Results: Seven days post-infection cells migrating out the tissue were positive for XMRV DNA. After 14 days of culture, tissue cells were also positive, confirming that XMRV infected human tonsil tissue
in the absence of exogenous stimulation. Despite the presence of XMRV DNA, infection does not seem to be productive since tissue lysates exhibited undetectable expression of XMRV env proteins by WB. Uninfected and infected tissues showed similar percentages of T and B cells. XMRV infection did not modify the percentage of CD3 (76 and 75% in XMRV+ and XMRV– tissue, respectively), CD4 (53% vs 52%), CD8 (39% vs 40%), or CD19 cells (3% vs 1%). A deeper analysis of T cell subsets showed that XMRV infection did not modify the naïve/memory cell ratio, or immune activation markers, as evaluated by the expression of HLA-DR and CD38.
Conclusions: Our data show that XMRV could be integrated into the human lymphoid tissue cells although this process does not culminate in an explicit productive infection. In addition, this infection did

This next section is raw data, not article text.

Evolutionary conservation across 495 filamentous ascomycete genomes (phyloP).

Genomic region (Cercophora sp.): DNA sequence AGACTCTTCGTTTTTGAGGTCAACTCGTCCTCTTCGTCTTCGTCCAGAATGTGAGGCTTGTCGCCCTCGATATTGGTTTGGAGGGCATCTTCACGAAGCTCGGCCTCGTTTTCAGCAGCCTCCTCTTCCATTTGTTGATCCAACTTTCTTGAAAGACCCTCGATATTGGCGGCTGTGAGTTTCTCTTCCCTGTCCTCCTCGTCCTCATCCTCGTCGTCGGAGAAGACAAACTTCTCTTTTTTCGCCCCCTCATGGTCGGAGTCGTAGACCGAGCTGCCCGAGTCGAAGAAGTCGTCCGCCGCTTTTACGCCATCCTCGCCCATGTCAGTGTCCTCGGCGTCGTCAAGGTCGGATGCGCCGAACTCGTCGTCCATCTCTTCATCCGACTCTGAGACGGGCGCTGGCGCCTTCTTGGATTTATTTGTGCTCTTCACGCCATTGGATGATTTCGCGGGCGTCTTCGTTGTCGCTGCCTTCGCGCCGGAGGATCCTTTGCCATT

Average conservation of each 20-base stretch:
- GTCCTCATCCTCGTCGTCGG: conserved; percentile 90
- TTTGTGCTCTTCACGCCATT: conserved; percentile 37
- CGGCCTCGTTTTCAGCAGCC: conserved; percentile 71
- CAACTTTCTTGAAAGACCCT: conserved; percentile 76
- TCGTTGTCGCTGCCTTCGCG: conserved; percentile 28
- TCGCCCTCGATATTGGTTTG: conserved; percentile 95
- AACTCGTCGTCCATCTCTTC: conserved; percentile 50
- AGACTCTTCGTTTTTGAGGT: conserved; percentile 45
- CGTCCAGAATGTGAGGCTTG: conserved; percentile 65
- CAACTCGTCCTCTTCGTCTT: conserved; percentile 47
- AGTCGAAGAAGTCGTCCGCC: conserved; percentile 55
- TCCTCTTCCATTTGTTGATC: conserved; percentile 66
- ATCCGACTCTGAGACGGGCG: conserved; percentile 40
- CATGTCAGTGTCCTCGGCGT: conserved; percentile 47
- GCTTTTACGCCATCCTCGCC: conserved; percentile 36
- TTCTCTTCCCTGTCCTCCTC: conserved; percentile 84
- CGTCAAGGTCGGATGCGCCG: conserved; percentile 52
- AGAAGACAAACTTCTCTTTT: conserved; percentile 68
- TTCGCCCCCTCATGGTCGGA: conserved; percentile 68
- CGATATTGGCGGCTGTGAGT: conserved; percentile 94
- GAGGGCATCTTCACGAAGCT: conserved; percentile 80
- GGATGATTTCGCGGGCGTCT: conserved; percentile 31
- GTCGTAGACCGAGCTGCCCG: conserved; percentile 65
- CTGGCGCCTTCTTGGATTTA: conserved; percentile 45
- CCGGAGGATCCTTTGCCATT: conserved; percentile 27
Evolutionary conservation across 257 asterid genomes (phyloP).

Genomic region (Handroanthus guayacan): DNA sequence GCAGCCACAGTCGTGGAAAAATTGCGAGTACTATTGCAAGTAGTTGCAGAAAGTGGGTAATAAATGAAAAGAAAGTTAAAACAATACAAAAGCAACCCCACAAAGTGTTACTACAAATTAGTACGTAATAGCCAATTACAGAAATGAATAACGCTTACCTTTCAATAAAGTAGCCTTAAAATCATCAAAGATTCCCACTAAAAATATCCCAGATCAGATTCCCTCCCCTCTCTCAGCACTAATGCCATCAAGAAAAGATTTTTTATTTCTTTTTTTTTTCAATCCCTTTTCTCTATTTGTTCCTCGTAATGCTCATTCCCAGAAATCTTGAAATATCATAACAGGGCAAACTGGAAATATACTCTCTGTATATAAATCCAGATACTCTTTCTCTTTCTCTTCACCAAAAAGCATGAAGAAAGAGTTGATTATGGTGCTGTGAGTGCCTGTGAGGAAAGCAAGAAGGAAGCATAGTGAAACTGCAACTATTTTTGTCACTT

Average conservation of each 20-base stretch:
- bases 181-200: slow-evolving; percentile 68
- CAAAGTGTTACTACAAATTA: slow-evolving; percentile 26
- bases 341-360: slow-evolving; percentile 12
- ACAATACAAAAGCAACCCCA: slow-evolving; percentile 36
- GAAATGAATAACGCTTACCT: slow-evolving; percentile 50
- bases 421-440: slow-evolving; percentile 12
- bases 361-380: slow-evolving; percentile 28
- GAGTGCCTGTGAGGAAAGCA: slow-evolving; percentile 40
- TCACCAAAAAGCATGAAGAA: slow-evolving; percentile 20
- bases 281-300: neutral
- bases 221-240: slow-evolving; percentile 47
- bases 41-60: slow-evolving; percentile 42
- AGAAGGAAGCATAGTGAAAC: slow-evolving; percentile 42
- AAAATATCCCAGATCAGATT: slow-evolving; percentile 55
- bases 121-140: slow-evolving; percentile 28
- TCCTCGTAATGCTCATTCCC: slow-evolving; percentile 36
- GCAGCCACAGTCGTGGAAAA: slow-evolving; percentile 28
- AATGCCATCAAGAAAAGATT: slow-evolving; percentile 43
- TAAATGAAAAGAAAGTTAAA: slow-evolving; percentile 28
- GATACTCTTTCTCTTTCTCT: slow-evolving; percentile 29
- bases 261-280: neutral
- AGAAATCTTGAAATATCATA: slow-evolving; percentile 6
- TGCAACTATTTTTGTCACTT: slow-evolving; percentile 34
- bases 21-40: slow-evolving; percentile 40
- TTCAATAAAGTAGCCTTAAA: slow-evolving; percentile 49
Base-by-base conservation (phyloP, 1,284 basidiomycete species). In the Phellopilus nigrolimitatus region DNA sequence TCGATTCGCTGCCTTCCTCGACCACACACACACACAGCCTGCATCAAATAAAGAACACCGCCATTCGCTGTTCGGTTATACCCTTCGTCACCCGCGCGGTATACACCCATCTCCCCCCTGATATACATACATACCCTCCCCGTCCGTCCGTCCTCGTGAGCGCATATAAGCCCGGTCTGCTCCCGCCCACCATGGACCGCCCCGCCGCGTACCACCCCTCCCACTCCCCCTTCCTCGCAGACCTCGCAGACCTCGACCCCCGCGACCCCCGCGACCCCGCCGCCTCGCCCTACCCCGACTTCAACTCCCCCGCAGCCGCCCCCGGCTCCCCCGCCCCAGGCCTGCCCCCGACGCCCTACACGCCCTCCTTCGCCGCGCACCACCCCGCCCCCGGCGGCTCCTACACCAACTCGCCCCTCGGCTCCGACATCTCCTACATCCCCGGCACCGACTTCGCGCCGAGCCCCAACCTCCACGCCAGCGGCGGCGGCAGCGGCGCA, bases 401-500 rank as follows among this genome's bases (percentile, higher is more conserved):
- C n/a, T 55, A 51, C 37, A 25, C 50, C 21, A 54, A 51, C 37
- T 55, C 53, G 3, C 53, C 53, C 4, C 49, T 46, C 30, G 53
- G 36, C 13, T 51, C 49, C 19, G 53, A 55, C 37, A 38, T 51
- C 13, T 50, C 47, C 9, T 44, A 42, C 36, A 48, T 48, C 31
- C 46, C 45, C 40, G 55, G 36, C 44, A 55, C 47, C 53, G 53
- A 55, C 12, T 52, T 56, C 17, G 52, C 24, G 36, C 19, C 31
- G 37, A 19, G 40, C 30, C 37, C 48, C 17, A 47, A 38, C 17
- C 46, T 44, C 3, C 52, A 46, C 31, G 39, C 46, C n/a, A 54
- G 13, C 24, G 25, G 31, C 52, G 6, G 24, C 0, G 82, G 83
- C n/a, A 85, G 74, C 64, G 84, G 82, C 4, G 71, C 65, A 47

not result in changes of T or B cells nor an immune activation, suggesting that lymphoid tissue could be a latent tissue reservoir in XMRV infection.
Title: Presence of XMRV Sequences in B Cells Are Restricted by APOBEC
Authors and Affiliations: Jorge Carrillo1, J Blanco1, E Garcia1, J Arreal2, B Clotet1, and C Cabrera1 1Fndn irsiCaixa, Barcelona, Spain and 2Hosp Univ Germans Trias i Pujol, Barcelona, Spain
Background: A link between xenotropic murine leukemia virus-related virus (XMRV) infection and different human diseases, such as chronic fatigue syndrome (CFS) and prostate cancer, has been recently established. Given that this retrovirus can infect different tissues and cell types both in vivo and in vitro, including cells from the immune system, the identification of the cellular compartment(s) where XMRV can establish a reservoir may be useful to understand the pathology associated with this virus.